Lawn Recovery from Frost Damage.
Have you ever noticed after the first frost of the year your lawn starts looking white? Frost can have a poor effect on your lawn.
A simple analogy is to compare the effects of frost on your lawn to a glass bottle of frozen water. As the water in a glass bottle freezes, it expands and in turn shatters the bottle. In the same way, the liquid in the cells of the grass blades expands as they freeze and rupture the cells’ walls, thus damaging the blades and causing discoloration.
This may all sound very hopeless but don’t fret, there is still hope that your lawn will bounce back, and Duzi Turf is here to help you do just that!
Get down and dirty.
The first step would be to figure out how damaged your grass is. This requires getting down low and evaluating the blades of the grass.
Each blade is made up of a few components. One of these is the crown which is at the bottom of the grass plant, just above the ground and is the growing point for fresh new leaves. All blades emerge from the crown of the grass plant.
The grass on top may look like it’s had a rough night but if the crown is still whitish, you’re in the clear.
Your grass is not dead!
Time to get your lawn on the path to recovery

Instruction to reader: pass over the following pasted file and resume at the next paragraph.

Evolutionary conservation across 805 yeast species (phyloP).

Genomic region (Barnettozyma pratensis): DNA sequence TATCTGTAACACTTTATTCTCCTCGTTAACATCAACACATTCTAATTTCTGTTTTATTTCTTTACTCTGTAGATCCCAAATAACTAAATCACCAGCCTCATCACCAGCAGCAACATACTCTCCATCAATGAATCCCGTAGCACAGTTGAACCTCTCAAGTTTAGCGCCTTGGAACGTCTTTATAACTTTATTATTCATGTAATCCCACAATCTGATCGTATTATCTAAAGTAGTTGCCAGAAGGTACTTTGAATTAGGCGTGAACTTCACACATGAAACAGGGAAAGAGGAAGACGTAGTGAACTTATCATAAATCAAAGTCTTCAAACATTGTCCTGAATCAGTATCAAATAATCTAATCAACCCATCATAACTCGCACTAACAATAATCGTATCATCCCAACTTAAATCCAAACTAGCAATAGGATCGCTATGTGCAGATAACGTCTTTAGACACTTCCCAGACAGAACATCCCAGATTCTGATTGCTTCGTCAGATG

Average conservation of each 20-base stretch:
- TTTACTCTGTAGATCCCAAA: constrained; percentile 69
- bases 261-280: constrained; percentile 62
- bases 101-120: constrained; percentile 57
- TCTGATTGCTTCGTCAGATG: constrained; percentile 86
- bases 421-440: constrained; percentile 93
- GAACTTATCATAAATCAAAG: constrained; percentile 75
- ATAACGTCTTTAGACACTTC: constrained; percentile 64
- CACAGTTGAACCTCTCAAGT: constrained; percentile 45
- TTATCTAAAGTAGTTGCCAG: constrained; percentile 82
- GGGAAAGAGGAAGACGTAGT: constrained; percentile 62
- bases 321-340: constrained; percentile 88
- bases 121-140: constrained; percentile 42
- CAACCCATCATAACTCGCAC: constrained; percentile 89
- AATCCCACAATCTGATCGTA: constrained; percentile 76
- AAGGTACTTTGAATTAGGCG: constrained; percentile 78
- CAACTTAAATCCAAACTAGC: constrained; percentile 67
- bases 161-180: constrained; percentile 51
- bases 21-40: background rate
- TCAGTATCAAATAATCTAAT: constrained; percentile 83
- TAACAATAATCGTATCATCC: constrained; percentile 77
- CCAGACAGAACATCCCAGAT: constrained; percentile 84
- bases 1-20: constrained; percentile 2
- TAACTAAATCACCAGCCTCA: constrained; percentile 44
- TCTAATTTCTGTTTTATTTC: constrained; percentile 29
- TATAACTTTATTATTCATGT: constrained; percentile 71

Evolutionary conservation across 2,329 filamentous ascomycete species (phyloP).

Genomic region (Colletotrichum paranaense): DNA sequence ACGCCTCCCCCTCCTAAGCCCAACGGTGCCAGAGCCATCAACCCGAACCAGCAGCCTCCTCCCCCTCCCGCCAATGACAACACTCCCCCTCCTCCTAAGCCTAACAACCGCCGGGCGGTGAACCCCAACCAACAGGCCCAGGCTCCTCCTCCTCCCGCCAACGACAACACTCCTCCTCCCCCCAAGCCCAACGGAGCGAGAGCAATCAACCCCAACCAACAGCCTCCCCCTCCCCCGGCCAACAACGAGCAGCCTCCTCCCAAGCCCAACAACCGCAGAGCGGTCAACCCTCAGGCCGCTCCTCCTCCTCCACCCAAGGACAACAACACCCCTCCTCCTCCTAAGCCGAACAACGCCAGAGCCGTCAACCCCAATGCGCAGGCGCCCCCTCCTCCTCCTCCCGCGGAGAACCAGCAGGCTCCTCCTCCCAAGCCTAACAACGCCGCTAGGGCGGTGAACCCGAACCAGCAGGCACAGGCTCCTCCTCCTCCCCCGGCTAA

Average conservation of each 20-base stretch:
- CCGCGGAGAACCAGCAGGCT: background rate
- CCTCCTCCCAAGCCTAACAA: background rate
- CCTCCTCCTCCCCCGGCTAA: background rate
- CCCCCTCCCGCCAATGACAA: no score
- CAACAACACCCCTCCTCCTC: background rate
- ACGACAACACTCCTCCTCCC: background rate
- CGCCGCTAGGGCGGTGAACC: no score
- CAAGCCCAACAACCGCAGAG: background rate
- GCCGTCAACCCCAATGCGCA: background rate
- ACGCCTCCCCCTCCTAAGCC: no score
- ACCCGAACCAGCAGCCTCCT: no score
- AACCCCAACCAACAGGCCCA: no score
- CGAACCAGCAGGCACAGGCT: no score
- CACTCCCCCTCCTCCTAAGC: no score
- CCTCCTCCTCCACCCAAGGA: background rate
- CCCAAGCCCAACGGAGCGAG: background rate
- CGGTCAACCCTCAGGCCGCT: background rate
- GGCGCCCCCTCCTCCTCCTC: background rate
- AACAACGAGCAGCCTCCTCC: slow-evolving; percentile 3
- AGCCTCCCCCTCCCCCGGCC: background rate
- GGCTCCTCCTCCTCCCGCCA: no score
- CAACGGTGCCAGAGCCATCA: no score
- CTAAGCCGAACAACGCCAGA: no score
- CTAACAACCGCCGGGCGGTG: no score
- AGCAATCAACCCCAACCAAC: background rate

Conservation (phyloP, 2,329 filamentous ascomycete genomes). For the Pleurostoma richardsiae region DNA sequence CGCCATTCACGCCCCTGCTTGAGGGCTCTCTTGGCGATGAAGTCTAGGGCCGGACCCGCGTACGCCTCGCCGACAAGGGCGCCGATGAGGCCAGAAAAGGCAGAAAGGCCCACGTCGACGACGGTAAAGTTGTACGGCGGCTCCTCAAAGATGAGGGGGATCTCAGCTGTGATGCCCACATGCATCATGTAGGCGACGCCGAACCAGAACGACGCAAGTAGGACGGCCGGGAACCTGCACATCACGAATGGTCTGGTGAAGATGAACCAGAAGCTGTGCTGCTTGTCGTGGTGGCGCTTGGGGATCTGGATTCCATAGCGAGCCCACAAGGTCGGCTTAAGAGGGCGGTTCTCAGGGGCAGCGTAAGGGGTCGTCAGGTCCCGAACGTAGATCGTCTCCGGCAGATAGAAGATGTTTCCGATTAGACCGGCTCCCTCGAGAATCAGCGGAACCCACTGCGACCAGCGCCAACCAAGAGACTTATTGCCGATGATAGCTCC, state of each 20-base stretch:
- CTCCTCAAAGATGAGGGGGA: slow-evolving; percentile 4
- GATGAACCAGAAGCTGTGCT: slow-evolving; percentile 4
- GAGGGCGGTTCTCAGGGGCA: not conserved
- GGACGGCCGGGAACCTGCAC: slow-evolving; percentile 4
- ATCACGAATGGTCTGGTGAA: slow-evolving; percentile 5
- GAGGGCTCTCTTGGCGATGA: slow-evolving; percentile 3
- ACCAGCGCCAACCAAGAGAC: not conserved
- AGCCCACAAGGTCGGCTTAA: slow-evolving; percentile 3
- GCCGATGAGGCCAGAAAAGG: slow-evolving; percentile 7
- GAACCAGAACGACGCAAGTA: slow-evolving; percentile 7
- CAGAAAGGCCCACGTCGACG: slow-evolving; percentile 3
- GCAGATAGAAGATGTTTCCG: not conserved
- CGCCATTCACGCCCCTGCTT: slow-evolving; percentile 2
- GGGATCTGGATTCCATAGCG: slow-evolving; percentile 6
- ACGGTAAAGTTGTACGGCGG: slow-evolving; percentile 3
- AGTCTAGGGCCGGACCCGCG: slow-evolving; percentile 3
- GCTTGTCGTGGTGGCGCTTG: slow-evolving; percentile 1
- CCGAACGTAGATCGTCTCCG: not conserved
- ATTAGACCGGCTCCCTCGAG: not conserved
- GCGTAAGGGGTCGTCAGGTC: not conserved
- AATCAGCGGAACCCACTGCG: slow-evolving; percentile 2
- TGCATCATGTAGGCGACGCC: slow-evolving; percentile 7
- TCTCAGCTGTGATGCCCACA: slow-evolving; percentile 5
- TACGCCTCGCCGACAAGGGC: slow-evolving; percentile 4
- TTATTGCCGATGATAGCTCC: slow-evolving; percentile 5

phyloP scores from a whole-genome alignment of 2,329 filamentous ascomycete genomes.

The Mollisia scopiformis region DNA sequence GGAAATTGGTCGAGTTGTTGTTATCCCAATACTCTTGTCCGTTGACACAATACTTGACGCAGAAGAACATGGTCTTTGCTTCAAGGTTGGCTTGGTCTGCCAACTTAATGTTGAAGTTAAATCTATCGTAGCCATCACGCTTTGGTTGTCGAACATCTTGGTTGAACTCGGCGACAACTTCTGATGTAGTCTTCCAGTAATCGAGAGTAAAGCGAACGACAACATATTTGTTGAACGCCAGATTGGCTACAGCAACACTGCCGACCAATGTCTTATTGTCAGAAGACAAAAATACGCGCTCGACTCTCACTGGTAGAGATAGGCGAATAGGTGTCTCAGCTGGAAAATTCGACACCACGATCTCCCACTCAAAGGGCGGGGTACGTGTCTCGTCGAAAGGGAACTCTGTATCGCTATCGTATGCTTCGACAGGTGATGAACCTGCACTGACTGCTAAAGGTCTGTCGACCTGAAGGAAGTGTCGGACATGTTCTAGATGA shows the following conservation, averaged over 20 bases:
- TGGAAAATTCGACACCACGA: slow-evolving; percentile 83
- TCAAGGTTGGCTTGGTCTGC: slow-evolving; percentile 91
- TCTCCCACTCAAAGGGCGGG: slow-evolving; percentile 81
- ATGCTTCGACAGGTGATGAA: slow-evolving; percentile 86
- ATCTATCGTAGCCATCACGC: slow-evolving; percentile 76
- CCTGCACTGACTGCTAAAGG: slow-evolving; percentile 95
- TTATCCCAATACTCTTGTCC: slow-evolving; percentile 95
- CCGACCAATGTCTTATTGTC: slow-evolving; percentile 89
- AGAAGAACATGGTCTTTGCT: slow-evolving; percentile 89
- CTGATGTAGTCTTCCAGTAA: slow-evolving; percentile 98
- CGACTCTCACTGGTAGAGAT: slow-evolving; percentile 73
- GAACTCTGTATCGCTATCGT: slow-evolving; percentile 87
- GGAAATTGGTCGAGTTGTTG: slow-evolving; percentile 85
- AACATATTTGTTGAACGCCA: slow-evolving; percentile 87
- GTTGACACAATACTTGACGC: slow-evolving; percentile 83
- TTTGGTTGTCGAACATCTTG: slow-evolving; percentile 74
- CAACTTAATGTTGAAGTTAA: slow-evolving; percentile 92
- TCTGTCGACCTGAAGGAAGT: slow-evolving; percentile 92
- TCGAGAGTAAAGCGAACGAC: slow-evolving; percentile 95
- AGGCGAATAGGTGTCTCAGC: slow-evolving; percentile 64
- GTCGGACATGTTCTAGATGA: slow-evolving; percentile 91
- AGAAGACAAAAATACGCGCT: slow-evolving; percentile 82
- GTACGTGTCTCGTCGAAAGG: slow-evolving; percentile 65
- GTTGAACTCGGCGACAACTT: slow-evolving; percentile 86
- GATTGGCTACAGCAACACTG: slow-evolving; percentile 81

Aspirin and an espresso? Not quite!
Follow these steps to help your lawn recover after a frost.
1. Take a step back!
Grass blades become extremely fragile when covered in frost. It’s best not to tread on the lawn too much before the frost has melted. Walking on the grass can cause further breakages and bruising.
To speed up the frost melting process, give the lawn a light watering.
2. Add Top dressing / Lawn dressing
Top dressing is a great way to help your lawn maintain warmth in the soil even when the air around it is cold. It’s a way of protecting your lawn from the harsh elements in winter – think of it as a heated blanket.
With that being said, laying down the right lawn dressing about a week before frost is expected, will help a lot.
For the treatment of frost damaged lawn, wait a week or two before applying a lawn dressing.
3. Continue watering
It’s easy to assume that frost could be a natural way of watering your lawn. Unfortunately, it’s not!
Frost does very little for grass hydration, in fact, it can dry the blades out so it’s important to carry on watering.
Aeration helps perforate the soil to allow air, water, and other nutrients to reach the roots of the grass. With a bit of aeration, roots will grow more deeply, producing a stronger and healthier lawn.
Using a garden fork, first check how wet the soil is before aerating. If soil sticks to the fork it is too wet to aerate.
GET IN TOUCH
Caring for a lawn isn’t always the simplest thing. Just like caring for a child, your lawn needs regular care, attention, nourishment, and most importantly love.
We, here at Duzi Turf, understand this and will answer any questions you have on lawn care that will ensure your lawn is something that you can be proud of.